When the Wildcats cross the new blue line, it’s time to practice in ‘beast mode’by Anthony Gimino on Mar. 28, 2012, under Arizona football
The Arizona Wildcats have no choice but to cross the thick blue line.
Upon coach Rich Rodriguez’s direction, Arizona has painted a blue arch on the grass across the entrance to the practice field, a colorful reminder to the players that it needs to be a different world once they step over the line.
“Once they cross the blue line, academics, personal issues and everything else has to go in the background and it’s all football,” coach Rich Rodriguez said before Wednesday’s practice.
“And when they cross back over, I hope they still think about football a little bit, but then their focus can go to other things as well.”
Rodriguez added the line since the last on-campus practice Friday.
After practice, quarterback/receiver Richard Morrison was standing just inside the line toward the entrance.
“If it’s just you and me talking here, we’re normal people,” he said.
“If I stand over here,” he added, taking a big step and putting his feet on the other side of the line, “it’s time to go into beast mode.”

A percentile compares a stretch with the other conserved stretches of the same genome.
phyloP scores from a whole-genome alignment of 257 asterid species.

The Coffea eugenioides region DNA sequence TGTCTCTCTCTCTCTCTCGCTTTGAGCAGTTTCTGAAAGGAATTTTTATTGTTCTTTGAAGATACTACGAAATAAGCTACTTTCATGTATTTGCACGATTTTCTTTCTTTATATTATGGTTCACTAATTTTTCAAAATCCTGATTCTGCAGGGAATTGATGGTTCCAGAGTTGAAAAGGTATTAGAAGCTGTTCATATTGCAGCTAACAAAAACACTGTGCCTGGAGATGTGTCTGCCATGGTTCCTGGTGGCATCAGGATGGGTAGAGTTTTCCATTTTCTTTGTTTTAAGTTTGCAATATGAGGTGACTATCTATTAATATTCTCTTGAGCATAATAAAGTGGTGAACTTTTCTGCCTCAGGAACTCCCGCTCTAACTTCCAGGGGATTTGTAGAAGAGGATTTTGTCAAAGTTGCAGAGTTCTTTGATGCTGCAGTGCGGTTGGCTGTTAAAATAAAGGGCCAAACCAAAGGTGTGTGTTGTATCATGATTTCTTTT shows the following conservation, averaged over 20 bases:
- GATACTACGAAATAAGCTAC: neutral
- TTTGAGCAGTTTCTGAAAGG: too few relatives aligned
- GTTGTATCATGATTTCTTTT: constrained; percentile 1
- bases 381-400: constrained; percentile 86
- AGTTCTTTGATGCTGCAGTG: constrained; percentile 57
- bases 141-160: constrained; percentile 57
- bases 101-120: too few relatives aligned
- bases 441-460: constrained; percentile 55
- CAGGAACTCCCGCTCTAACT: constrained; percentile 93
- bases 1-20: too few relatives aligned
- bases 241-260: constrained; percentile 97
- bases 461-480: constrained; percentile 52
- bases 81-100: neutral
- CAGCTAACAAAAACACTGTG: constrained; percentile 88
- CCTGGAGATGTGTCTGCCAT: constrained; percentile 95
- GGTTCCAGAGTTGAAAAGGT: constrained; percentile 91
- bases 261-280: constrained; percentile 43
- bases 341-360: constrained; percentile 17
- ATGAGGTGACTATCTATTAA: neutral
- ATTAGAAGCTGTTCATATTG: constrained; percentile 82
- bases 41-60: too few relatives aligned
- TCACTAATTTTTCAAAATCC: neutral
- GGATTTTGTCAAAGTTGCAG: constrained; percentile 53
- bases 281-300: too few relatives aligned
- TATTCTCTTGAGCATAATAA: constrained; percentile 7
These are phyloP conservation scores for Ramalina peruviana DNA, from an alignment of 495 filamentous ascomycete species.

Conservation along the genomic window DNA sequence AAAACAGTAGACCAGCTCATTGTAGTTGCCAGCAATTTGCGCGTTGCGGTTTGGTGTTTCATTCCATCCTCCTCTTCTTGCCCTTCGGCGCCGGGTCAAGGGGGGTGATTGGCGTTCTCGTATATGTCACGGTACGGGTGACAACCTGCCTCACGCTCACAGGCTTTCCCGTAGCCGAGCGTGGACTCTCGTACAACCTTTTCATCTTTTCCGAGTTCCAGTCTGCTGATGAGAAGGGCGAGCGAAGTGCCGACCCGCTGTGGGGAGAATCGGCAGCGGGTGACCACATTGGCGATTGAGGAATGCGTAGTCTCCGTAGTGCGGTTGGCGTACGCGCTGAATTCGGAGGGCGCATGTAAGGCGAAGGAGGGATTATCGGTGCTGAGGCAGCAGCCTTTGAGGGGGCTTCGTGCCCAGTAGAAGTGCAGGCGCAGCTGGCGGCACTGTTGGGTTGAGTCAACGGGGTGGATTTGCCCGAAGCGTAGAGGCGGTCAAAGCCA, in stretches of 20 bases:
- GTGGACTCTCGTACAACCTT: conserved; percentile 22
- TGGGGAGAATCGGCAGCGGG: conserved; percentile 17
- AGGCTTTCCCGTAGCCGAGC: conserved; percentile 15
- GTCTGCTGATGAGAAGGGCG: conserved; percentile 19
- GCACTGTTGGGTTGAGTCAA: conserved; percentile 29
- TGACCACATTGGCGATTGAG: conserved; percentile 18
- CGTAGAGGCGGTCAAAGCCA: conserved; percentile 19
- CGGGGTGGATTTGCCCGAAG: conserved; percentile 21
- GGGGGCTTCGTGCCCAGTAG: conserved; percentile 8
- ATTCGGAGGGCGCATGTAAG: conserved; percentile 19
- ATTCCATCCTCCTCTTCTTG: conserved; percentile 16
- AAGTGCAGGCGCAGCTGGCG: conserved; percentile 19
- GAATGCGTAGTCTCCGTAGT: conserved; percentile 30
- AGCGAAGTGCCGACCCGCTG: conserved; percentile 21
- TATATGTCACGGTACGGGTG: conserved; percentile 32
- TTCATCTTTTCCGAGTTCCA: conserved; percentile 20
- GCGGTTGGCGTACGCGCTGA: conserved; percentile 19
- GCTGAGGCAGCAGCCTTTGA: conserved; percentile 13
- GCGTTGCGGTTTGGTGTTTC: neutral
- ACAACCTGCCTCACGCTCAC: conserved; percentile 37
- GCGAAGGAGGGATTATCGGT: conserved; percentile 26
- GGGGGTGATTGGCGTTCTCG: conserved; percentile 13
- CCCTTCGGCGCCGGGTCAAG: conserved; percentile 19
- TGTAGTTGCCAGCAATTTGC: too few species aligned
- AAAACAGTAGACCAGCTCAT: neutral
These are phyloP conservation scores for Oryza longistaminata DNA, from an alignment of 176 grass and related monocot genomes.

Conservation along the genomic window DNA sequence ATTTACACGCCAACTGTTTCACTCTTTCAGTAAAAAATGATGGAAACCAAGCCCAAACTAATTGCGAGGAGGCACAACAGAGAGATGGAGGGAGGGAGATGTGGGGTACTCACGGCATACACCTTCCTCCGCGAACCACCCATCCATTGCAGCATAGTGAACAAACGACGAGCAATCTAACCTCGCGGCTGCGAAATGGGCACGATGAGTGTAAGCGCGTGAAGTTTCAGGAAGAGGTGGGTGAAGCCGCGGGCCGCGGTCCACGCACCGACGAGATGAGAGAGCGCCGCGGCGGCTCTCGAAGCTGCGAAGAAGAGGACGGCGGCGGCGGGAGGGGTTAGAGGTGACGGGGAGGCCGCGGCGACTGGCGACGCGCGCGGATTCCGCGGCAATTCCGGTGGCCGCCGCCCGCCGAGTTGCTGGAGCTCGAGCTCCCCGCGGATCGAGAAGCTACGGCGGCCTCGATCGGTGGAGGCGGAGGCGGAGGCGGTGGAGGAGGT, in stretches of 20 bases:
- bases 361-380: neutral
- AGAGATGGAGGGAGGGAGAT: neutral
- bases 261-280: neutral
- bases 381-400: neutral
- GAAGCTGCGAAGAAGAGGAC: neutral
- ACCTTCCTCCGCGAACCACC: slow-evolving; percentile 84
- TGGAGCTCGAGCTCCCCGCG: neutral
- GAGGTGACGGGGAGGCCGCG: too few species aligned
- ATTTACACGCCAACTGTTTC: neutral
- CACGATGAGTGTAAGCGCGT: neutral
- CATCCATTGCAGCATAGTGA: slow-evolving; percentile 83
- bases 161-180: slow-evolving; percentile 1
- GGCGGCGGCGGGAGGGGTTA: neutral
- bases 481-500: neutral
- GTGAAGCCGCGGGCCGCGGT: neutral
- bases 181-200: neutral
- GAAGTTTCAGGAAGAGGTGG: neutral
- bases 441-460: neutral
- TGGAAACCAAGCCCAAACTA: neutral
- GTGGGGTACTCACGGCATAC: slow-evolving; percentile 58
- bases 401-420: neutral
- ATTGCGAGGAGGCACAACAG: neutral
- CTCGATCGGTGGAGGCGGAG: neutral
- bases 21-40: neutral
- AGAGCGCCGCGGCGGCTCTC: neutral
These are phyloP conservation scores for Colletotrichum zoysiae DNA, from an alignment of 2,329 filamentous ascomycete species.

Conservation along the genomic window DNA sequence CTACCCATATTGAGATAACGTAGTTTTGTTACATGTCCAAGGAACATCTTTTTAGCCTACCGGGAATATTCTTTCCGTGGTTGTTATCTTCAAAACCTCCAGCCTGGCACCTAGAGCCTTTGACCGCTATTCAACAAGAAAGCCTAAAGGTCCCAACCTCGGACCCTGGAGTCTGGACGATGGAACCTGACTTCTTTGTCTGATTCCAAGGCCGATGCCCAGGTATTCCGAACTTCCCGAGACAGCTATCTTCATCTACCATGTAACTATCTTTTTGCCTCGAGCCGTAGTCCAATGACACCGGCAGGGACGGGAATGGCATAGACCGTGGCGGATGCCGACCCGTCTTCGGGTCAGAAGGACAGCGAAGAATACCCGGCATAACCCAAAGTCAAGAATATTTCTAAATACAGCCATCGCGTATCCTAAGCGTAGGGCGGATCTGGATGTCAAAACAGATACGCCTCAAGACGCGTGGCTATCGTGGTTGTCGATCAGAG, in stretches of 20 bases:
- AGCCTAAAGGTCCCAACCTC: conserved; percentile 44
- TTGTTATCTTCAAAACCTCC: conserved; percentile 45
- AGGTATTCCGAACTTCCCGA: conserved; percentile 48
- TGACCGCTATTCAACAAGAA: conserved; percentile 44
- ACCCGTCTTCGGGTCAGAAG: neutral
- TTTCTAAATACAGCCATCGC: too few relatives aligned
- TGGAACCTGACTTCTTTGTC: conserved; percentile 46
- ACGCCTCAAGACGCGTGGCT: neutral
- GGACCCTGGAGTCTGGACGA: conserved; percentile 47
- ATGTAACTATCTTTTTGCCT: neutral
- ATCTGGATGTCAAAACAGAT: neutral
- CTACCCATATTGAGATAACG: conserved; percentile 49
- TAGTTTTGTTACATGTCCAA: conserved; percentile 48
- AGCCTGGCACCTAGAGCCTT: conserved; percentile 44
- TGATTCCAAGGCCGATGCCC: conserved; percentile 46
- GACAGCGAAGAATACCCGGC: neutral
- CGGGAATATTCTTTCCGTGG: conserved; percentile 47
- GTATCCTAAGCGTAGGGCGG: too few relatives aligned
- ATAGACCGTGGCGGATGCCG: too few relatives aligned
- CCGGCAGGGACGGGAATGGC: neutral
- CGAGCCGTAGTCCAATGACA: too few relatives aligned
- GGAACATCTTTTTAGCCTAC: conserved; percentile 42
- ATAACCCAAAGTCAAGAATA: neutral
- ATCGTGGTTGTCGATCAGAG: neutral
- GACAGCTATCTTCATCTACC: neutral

Rodriguez might describe some of Arizona’s practice play as “beastly” but very little of it having occurred in “beast mode.”
If the blue line helps the team focus on the latter, all the better.
The coach called this an important week of practice — aren’t they all? — but it might be especially true as the coaches evaluate how the players respond from what Rodriguez considered a substandard scrimmage on Saturday.
He canceled Monday’s practice to focus instead on film review.
“I wasn’t really pleased after the scrimmage with the intensity and other execution issues,” he said. “After watching the film, I was even more displeased.
“But I think our guys understand. That’s the good part. I think we have a lot of guys who care and they understand they can perform or work at a higher level. That’s the one thing I have been pleased with — their attitude and their ability to listen and learn from it.”
Arizona, which has had only five spring practices under Rodriguez, is still in that learning mode. Senior receiver Dan Buckner sounds like he is one of the guys who understands the intentions behind Rodriguez’s sometimes-harsh critiques.
“It humbles some people,” Buckner said of the Monday film session.
“You’re going to be put on the spot in front of all your team. You don’t want to let your team down. It’s not to embarrass you. It’s not personal. He called me out. He called a lot of players out.
“I think we all came out and worked harder today. Me personally, I didn’t want to put the film on and let my teammates down, let my coaches down. What you put on the field, that’s your resume.”